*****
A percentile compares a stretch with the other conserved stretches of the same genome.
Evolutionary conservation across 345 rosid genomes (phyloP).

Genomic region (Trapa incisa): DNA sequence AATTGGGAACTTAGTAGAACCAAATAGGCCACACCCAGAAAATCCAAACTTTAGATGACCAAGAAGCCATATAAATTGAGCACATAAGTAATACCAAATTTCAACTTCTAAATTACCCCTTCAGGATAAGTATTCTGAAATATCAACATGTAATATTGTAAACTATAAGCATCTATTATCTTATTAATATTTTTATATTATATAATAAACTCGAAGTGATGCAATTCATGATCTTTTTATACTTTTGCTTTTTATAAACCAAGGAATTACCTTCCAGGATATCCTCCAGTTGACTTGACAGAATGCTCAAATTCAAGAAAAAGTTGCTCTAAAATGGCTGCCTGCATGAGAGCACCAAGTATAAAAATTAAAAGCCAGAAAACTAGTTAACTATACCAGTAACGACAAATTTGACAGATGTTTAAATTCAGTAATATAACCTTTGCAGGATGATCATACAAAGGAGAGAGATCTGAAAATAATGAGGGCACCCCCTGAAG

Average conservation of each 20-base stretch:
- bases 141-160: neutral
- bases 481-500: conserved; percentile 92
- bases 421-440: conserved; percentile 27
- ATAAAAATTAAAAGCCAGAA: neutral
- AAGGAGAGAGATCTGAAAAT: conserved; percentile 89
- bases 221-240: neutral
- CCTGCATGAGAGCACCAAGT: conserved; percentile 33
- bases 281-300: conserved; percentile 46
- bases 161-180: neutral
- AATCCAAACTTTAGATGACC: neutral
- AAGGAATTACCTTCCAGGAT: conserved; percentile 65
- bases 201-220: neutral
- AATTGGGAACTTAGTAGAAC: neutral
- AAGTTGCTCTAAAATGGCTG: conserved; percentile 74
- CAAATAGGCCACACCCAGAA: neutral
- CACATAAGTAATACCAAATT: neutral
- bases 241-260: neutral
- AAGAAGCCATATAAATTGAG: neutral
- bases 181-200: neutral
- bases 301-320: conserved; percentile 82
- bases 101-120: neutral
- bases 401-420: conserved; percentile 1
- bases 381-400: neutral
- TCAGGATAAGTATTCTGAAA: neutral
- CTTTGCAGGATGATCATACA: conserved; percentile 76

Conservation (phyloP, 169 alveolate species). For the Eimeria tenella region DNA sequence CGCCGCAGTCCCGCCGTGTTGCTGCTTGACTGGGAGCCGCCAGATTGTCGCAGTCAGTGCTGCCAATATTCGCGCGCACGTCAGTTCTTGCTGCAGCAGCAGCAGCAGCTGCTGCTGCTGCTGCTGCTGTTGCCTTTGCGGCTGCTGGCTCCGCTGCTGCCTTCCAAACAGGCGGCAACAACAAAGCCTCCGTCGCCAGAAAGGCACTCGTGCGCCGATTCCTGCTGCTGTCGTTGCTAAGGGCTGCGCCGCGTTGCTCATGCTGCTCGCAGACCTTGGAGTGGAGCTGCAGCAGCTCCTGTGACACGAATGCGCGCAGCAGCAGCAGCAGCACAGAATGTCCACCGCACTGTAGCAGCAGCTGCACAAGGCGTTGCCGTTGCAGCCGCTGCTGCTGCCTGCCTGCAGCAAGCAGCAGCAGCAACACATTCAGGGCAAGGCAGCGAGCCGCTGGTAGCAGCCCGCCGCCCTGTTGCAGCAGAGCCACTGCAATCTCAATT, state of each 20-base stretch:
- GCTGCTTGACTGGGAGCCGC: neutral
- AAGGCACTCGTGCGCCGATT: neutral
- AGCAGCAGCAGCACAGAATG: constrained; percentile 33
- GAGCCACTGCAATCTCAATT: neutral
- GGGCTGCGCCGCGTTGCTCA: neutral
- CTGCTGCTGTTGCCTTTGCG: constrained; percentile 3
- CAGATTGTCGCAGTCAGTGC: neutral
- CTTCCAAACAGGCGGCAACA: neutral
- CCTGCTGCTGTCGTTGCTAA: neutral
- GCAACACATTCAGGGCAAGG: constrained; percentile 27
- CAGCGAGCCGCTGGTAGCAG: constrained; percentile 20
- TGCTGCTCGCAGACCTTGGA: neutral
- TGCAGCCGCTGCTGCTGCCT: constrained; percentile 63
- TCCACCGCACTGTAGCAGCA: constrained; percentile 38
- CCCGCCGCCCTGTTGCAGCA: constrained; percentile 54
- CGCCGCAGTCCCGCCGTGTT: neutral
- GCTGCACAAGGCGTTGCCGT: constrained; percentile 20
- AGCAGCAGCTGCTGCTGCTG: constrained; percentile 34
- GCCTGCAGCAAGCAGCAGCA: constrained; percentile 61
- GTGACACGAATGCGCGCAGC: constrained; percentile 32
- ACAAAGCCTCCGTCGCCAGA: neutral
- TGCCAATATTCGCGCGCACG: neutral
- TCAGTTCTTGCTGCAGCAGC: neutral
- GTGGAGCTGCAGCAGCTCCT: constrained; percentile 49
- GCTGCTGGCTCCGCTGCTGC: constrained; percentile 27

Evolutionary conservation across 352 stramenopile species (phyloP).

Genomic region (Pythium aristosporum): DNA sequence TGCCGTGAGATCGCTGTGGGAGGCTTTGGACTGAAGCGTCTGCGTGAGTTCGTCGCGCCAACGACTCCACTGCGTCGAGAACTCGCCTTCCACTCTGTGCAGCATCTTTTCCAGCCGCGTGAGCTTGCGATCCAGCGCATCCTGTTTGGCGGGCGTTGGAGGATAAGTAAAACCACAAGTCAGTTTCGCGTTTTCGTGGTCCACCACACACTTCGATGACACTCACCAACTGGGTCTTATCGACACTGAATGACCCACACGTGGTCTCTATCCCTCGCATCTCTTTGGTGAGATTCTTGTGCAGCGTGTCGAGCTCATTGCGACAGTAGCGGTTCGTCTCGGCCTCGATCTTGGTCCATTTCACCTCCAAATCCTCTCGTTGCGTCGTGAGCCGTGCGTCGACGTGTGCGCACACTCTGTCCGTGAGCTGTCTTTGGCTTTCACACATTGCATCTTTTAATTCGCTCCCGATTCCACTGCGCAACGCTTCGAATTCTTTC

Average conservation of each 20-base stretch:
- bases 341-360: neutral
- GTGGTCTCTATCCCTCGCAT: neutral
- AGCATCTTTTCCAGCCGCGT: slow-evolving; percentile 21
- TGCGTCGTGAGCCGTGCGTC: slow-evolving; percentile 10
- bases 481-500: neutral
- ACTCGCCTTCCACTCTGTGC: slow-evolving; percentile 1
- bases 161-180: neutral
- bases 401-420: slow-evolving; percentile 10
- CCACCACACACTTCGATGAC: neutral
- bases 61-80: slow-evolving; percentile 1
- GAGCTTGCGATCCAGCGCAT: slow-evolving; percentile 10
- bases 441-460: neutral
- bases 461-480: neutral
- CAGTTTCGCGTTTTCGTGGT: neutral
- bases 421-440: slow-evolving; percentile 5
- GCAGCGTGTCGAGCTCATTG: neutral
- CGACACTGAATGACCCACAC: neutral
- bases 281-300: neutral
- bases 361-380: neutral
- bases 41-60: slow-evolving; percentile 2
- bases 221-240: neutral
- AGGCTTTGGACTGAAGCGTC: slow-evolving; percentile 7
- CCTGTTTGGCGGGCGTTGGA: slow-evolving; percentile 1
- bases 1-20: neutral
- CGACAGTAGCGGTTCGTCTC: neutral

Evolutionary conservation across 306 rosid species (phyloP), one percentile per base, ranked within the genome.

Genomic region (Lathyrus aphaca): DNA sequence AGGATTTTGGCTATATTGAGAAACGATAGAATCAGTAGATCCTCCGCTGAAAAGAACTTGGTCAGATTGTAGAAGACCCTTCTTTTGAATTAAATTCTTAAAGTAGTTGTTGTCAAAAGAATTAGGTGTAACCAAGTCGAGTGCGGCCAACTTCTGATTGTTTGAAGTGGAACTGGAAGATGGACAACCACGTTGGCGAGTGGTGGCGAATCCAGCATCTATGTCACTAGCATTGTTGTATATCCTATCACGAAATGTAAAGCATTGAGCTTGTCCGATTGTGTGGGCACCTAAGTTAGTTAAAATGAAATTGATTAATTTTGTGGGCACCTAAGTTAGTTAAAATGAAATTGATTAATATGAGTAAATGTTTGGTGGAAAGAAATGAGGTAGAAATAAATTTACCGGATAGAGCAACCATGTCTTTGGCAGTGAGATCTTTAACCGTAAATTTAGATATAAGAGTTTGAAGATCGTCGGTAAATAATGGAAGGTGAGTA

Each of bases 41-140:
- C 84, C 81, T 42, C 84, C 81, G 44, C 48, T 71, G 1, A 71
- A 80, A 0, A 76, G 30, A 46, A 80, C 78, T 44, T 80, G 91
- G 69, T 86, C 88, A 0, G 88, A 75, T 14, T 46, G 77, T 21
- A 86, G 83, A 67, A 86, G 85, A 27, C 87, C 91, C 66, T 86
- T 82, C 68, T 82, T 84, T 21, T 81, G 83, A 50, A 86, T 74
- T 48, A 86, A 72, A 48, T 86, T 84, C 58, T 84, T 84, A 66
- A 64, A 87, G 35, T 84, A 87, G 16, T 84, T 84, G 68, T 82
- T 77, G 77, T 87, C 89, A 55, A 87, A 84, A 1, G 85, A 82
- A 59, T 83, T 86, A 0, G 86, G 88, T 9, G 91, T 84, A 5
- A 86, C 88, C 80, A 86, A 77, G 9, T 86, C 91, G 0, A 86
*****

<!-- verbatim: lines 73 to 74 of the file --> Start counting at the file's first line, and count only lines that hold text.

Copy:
- bases 421-440: slow-evolving; percentile 5
- GCAGCGTGTCGAGCTCATTG: neutral